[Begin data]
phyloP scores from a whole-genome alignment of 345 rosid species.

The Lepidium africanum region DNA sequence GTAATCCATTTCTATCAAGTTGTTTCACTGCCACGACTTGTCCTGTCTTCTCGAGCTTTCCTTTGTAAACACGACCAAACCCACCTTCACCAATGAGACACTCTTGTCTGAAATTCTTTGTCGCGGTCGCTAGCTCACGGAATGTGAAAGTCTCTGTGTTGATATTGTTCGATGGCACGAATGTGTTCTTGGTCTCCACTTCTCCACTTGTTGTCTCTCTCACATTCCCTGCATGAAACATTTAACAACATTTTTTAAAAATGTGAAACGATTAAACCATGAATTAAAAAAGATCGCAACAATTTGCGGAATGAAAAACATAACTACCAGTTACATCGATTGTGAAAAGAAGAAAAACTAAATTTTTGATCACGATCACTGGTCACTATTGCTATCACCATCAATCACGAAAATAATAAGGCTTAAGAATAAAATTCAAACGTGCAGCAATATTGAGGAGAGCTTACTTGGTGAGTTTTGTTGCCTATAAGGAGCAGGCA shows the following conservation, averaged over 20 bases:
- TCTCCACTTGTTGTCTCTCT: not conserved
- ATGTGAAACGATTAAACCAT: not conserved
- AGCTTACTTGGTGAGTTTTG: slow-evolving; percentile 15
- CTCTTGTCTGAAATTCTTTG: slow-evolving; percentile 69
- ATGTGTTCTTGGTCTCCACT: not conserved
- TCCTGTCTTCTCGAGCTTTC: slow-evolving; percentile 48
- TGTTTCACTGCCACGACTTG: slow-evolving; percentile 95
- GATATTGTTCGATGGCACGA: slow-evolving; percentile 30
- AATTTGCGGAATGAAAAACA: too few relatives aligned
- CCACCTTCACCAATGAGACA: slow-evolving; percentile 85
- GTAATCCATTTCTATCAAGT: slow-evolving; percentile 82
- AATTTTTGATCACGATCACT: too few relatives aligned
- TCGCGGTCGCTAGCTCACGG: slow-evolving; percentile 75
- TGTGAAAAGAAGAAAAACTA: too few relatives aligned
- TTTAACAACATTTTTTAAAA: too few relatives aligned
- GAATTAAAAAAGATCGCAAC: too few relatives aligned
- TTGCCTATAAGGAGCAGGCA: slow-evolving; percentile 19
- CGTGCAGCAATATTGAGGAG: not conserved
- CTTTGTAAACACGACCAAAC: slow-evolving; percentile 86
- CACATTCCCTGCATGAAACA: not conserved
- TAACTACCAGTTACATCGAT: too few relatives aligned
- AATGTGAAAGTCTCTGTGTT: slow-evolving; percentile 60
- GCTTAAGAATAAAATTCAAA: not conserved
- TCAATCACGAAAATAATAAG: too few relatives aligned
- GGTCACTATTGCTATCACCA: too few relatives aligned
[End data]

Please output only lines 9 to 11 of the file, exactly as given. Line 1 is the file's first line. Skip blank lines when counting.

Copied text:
- TGTTTCACTGCCACGACTTG: slow-evolving; percentile 95
- GATATTGTTCGATGGCACGA: slow-evolving; percentile 30
- AATTTGCGGAATGAAAAACA: too few relatives aligned